Africa spends millions preparing for natural disasters


When Richard Wilcox told the world he wanted to insure Africa for drought he was laughed out of boardrooms, but, three years on, more and more nations on the continent are paying millions to prepare for disaster.

Wilcox is the Director General of African Risk Capacity (ARC), an insurance fund set up by the African Union to pay out nations when they are hit by natural disasters like floods, drought and cyclones.

“When I first told people I was going to insure Africa against drought I was laughed out of the room. Now, people are taking it seriously,” said Wilcox at WEF Africa.

In the first two years of the ARC-Kenya, Mauritania, Senegal and Niger joined the 200 million dollar fund, based in Bermuda. Assessors use satellites to calculate risk and Kenya, with its vast flood plains and dry areas paid the biggest premium of 9 million US dollars-a-year. While Senegal, Mauritania, Mali and Niger paid 8 million US dollars between them.

In return, when disaster strikes, the fund pays millions to national coffers to cover the cost of everything from food to the repair of bridges. Senegal claimed 1.6 million US dollars for drought in the last year; Mauritius 6 million US dollars and Niger 3.5 million US dollars. Wilcox hopes Malawi, Gambia and Burkina Faso will join the insurance scheme this year and in 2016, the targets are Ghana, Nigeria Core D’Ivoire, Zimbabwe, Mozambique, Uganda Tanzania and Mauritius. The fund hopes to have 25 members by 2020 in an insurance fund worth 1 billion US dollars.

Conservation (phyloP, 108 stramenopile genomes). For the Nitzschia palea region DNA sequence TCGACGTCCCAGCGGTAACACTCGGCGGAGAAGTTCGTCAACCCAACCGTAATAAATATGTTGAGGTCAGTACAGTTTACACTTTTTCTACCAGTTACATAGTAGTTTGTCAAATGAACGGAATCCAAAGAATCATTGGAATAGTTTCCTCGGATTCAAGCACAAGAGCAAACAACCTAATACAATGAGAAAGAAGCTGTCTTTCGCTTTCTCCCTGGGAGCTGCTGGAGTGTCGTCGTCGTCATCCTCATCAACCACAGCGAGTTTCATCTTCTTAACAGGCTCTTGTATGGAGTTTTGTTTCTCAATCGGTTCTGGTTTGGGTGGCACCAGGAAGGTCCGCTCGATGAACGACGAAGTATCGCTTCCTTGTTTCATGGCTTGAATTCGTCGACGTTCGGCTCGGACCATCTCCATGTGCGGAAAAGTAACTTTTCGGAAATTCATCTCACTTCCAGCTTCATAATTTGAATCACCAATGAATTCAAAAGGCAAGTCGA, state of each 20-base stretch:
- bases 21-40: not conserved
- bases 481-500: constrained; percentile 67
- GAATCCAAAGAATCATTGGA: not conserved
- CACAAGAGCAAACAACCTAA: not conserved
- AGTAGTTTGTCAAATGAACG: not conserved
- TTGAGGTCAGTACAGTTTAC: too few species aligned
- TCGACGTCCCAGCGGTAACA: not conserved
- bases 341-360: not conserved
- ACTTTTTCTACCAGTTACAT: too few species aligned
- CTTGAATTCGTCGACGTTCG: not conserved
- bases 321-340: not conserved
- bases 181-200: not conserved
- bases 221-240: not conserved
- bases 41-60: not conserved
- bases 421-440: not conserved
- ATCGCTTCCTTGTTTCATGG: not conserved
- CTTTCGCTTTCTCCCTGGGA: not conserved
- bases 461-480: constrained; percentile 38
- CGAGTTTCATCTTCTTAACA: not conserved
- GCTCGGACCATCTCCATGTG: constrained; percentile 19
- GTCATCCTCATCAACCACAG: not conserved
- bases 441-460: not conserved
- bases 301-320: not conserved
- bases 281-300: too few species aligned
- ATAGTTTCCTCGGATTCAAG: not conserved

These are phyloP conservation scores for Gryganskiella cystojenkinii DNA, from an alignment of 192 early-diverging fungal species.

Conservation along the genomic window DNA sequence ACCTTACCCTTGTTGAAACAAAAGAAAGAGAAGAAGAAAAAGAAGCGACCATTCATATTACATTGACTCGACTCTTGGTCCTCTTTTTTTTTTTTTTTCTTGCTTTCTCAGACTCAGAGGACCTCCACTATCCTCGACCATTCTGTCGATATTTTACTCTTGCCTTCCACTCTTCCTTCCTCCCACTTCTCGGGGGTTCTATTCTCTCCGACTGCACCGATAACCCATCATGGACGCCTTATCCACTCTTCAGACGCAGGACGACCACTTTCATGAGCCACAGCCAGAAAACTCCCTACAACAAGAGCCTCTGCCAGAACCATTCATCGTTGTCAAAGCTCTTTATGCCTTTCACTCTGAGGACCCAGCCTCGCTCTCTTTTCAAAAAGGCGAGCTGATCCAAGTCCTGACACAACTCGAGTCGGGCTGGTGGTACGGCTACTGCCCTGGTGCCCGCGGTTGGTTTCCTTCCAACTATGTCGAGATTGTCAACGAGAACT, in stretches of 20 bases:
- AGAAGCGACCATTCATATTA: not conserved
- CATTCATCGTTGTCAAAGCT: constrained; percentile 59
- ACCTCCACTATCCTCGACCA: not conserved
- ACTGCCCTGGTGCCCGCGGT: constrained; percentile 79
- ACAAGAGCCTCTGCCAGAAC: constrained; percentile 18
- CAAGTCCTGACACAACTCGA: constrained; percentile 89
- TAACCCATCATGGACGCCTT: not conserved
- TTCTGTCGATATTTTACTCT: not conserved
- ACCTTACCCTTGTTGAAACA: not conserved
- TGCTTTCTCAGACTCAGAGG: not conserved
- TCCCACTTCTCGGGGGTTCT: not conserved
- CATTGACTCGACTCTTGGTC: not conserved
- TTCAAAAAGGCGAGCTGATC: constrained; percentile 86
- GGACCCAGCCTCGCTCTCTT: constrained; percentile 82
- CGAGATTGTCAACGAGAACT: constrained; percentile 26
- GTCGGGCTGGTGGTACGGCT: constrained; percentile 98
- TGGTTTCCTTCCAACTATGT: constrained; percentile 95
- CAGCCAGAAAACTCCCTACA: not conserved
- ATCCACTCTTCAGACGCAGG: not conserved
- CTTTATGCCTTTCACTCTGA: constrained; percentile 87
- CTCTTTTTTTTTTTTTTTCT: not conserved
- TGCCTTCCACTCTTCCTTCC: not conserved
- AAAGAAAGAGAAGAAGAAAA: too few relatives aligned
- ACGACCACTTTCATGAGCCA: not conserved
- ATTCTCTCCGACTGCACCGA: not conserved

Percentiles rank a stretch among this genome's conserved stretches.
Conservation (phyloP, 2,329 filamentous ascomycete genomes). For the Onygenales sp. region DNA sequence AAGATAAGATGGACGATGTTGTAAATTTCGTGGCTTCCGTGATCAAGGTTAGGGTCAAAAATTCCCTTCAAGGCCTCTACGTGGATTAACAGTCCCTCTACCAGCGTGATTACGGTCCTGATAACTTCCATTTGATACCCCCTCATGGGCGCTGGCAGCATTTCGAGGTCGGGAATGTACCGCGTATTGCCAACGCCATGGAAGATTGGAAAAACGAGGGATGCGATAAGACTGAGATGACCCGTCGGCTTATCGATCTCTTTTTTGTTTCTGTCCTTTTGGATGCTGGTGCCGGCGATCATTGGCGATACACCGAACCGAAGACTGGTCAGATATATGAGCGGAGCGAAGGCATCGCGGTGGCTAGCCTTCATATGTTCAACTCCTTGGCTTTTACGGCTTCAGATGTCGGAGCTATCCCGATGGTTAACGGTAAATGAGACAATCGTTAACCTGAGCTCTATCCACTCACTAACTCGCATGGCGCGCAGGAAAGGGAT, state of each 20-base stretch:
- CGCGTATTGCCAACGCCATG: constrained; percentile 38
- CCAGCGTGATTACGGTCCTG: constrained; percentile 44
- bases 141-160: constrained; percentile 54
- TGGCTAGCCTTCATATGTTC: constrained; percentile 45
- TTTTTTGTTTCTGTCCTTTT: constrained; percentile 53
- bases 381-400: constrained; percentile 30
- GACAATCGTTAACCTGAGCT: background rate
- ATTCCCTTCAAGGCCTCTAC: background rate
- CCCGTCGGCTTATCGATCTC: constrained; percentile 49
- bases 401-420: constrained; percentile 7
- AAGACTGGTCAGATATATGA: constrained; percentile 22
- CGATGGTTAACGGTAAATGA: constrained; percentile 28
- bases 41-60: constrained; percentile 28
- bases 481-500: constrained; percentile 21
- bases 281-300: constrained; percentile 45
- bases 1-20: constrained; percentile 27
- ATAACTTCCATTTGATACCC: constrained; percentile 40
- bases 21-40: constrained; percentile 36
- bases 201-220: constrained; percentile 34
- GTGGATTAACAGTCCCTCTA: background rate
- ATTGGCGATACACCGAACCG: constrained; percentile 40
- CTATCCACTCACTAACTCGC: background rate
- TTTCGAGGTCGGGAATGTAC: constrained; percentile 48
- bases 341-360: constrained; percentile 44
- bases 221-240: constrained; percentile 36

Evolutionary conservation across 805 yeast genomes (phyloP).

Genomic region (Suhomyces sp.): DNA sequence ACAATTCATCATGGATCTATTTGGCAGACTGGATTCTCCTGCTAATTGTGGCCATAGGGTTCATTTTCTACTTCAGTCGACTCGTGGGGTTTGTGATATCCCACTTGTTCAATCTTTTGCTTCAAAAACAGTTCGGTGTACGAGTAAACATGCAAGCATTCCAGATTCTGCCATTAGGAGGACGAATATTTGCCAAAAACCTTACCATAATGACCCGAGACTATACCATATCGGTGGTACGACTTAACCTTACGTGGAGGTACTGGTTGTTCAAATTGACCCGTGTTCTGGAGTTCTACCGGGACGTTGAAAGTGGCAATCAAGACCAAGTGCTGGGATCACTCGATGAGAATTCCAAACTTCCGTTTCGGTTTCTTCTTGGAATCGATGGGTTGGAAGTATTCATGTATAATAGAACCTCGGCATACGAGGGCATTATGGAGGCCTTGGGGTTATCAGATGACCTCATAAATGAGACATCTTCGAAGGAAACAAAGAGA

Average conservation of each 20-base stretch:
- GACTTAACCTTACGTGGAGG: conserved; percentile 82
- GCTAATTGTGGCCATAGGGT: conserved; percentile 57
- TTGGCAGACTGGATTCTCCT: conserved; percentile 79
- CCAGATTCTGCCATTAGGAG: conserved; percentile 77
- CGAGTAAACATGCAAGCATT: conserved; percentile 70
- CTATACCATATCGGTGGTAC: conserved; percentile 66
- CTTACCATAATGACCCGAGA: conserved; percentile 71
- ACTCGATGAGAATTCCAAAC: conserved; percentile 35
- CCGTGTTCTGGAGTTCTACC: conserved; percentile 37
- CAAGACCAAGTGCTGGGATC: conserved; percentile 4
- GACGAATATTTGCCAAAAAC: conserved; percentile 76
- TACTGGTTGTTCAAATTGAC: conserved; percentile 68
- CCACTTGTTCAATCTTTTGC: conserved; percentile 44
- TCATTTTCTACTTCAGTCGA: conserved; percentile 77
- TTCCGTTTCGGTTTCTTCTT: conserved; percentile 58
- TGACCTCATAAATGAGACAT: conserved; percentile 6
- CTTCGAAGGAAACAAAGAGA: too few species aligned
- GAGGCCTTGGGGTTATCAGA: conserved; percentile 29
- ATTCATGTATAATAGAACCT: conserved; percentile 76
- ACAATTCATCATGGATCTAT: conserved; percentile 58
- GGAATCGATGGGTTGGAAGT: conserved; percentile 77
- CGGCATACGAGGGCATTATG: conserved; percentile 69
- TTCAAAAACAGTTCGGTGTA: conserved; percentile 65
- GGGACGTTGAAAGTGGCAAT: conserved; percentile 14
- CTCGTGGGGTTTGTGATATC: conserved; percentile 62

“Climate change is coming. We found out Niger used to be flooded once every 10 years, now it is being hit once every five years,” said Wilcox.

Asked about the fund’s capacity to tackle manmade disasters like insurgency and terrorism, he said, “We get asked that all the time, but we can only insure disasters that have a natural trigger…But we are planning to expand the scheme to include epidemics like Ebola.”  

*Chris Bishop is Managing Editor of Forbes Africa and is attending the World Economic Forum on Africa 2015, which takes place in Cape Town, 3-5 June.